Wednesday, July 2, 2008
In 2007 some 40,000 people visited Mount Everest's Chinese northern side. And although this is significantly less than the number of folks who ascended on the Nepali side - they still managed to leave behind quite a mess...120 tonnes of mess to be exact. Now China is planning to restrict access to the summit to climbers to allow for a grand scheme clean up by several of their environmental teams.
The clean up is expected to find discarded oxygen tanks, rucksacks, bottles, tins and other common trash in addition to the occasional corpse (there are estimated to be about 120 corpses still buried in the are). While this noble sounding endeavor sounds like good clean thinking, the Tibetan government remains skeptical, as earlier this year Beijing paved a road to Base Camp against the wishes of international conservationists and Tibetan independence activists who said it was the latest effort to dilute Tibetan culture in the region.
Jin Canrong, a professor at the Institute of International Relations at Beijing's Renmin University denied that, saying: "The cleaning work to Mount Everest is for environmental protection. But some Tibetan independence elements have given a political interpretation for acts of environmental protection."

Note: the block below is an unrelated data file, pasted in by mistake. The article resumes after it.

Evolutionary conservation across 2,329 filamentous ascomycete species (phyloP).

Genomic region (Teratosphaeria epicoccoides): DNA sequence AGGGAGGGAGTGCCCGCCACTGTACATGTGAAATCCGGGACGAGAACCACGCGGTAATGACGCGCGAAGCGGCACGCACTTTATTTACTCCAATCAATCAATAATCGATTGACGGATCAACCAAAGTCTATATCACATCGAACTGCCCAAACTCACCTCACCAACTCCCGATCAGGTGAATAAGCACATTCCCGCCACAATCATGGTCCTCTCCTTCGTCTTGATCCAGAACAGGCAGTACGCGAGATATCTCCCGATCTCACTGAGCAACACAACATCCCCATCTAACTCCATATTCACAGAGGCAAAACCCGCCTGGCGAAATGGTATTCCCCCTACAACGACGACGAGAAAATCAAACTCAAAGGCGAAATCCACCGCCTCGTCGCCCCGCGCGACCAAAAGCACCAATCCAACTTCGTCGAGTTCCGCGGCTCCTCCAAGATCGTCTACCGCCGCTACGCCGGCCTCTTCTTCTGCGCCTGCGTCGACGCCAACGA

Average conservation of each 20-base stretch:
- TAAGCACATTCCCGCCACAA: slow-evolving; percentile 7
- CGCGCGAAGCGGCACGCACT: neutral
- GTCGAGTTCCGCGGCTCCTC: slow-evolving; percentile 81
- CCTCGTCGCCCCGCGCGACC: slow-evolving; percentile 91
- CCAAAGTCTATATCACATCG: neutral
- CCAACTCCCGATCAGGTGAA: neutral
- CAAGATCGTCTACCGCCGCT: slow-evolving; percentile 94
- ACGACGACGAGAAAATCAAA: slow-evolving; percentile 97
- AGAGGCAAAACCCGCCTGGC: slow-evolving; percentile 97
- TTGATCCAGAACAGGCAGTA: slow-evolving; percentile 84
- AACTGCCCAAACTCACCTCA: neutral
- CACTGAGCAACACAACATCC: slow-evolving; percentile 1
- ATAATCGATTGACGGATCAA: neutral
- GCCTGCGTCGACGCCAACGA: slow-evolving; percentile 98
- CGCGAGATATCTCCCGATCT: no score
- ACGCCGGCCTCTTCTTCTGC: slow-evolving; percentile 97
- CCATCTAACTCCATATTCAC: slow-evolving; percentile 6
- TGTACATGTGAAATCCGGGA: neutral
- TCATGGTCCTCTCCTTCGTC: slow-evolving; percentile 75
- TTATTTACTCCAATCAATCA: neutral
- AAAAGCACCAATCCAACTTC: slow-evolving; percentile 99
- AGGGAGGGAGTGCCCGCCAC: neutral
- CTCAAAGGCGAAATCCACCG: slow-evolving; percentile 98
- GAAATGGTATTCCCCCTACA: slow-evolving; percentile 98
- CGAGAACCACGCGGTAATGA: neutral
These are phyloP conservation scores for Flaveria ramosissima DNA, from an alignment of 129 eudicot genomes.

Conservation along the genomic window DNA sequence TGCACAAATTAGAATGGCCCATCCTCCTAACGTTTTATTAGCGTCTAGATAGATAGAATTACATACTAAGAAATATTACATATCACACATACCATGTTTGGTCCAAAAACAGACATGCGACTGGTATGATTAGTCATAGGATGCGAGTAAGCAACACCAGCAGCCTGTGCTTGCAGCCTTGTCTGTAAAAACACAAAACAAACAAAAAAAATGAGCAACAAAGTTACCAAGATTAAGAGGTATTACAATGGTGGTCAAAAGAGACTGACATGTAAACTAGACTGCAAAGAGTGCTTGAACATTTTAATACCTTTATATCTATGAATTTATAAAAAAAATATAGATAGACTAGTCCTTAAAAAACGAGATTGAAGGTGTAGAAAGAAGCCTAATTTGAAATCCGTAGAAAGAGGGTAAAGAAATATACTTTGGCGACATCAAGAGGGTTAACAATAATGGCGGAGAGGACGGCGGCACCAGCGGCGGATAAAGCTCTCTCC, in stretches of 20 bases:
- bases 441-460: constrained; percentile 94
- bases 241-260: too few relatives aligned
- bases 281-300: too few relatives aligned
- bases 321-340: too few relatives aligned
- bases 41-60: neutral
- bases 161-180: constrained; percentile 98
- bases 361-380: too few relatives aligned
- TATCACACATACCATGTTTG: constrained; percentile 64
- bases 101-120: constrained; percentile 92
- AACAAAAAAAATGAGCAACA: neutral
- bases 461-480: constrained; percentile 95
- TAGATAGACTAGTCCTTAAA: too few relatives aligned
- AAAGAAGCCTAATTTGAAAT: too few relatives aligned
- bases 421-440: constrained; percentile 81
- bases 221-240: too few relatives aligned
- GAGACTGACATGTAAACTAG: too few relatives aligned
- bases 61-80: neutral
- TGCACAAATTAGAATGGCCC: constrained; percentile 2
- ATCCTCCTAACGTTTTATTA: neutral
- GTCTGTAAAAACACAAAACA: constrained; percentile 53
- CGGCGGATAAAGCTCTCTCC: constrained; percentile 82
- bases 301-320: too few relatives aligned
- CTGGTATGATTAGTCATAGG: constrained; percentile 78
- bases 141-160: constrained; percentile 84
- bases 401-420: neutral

Environmentalists say most of the rubbish that has accumulated on Everest is cosmetic and not a major problem, though the fact that climbers tear up the local shrub juniper to make fires is worrying because it can lead to soil erosion. As usual Tibet and China remain on opposite ends of the issue.
In the 55 years since Sir Edmund Hillary and Tenzing Norgay first conquered the 29,035 ft of Everest, thousands of climbers have visited the area, providing a significant source of income to both countries. But the routes have become hopelessly overcrowded, with every group of climbers leaving its own unmistakable footprint on the mountain...and vestiges of trash along the way.